Apologies for the slow week. Our big semester-end paper is this week, which has meant late nights and the corresponding late mornings, and when I wake up late in the morning, the blog gets axed.
Scot McKnight must have known my family when I was growing up:
Among conservative evangelicals moving to the right seems never to be wrong.
Moving to the left, however, is either on the way to being wrong or is in fact already wrong (for the right).
To the left is a slippery slope, to the right is faithfulness (even if it is extreme).
Many conservative evangelicals are like this today; they are right-facing zealots. No one to my knowledge has ever been kicked out of the Evangelical Theological Society for being too conservative, and frankly I don’t think anyone could get kicked out for being too conservative. Why? Because going right is never wrong. Go as far as you want, you’ll never get into trouble. You can believe in dictation theory, in views on the authorship of books that are more miraculous than anyone needs to believe, in snakes talking to Adam and Eve (as a result of a miracle, mind you), in a 10,000 year old earth and in youth earth creationism, in radical views of complementarianism, you can deny women their rightful place in ministry (it’s in the Bible, after all, that women were prophets and apostles and leaders of the whole People of God), you can equate right wing Tea Party libertarianism with what the Bible is teaching, you can be as Calvinistic as you want to be (and more), and I could go on and on … no one ever gets in trouble for espousing these views among conservative evangelicals. Ever.
But if you wonder if science might have a few things to offer us when it comes to Genesis 1-3, if Isaiah didn’t write that whole book, if something in one of the Gospels just might be midrash (did Peter really grab a coin from a fish’s mouth?), if maybe God made a world where there is divine self-limitation (some forms of open theism), if Jesus rides (or will ride) on clouds, if justice is at the heart of God’s mission in this world, especially through the church … well, then, you’re on the slippery slope. Going left is wrong (for the right); going right is never wrong. Even if you can show that your view is justifiable biblically, many think any move away from the right is wrong.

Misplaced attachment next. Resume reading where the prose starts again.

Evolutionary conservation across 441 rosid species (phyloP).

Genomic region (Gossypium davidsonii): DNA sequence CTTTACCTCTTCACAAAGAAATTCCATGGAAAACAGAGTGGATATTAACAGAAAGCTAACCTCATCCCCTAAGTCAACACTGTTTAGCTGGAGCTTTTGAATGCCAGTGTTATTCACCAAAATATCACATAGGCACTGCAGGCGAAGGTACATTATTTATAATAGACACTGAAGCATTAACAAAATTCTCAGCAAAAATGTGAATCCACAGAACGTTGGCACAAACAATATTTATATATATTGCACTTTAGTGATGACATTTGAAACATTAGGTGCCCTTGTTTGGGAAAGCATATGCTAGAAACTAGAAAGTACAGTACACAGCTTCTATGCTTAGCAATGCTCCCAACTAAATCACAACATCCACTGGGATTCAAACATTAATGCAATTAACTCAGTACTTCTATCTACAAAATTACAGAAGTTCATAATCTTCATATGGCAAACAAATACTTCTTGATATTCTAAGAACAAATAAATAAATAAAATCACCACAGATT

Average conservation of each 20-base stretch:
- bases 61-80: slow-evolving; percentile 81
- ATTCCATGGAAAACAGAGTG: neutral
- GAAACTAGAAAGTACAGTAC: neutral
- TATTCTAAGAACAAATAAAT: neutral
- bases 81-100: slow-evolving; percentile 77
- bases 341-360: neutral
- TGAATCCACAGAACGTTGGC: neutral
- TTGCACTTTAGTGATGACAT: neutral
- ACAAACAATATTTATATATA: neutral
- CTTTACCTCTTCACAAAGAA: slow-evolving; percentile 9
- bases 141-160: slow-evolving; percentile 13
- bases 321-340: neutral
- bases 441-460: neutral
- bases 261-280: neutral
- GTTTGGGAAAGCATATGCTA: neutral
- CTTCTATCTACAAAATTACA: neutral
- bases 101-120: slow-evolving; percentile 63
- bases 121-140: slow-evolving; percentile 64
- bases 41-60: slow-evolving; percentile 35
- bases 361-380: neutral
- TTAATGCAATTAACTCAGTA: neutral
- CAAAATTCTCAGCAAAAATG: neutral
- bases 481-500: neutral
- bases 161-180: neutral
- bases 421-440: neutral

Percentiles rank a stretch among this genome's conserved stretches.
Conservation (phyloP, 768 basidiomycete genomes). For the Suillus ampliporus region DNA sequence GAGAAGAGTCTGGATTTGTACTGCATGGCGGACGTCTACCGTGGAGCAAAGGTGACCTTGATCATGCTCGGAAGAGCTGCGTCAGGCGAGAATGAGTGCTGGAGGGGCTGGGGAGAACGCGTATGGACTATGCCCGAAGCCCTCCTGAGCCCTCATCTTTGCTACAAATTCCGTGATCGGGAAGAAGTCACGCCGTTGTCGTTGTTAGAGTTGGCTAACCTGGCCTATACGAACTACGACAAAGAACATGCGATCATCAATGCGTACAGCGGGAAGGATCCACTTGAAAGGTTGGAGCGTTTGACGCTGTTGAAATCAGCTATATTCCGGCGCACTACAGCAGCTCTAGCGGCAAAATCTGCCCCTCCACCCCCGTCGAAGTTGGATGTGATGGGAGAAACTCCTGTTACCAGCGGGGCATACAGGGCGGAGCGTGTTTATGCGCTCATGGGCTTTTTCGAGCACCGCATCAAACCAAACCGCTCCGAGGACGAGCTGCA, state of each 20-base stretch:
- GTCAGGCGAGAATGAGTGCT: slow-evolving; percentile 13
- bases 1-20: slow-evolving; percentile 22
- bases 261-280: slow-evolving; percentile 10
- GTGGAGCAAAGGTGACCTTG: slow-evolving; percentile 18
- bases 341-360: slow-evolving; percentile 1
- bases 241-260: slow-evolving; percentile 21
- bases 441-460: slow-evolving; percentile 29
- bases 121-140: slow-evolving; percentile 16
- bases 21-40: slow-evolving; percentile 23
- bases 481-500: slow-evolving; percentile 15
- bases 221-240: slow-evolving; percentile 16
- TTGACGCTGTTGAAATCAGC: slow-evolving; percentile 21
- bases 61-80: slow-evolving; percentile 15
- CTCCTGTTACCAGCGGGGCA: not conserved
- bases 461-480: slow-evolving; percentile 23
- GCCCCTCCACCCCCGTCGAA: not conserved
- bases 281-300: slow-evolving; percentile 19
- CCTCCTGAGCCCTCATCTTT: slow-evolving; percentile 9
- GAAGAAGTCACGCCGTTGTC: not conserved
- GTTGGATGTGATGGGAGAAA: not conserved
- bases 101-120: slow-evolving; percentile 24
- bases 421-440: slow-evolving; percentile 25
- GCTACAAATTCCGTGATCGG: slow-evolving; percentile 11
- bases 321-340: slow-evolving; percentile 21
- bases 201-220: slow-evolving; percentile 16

It feels like sometime soon, my parents and I are going to have to talk about the fact that it is OK for me to no longer share their increasingly fundamentalist theology and political ideology. I’m not looking forward to that. Scot’s post seems to be venting a lot of the frustration I’ve been feeling this week.
My goal is to find a place on the spectrum where I can embrace both the truth and the ambiguity of the Bible and the Gospel. I’m not sure where that place is, but it’s likely to be viewed as somewhere on the slippery slope by most of the formative influences in my life. That’s exciting in some ways, but the conflict it generates – or, worse, doesn’t generate – is disheartening. I just don’t see why I can’t move left.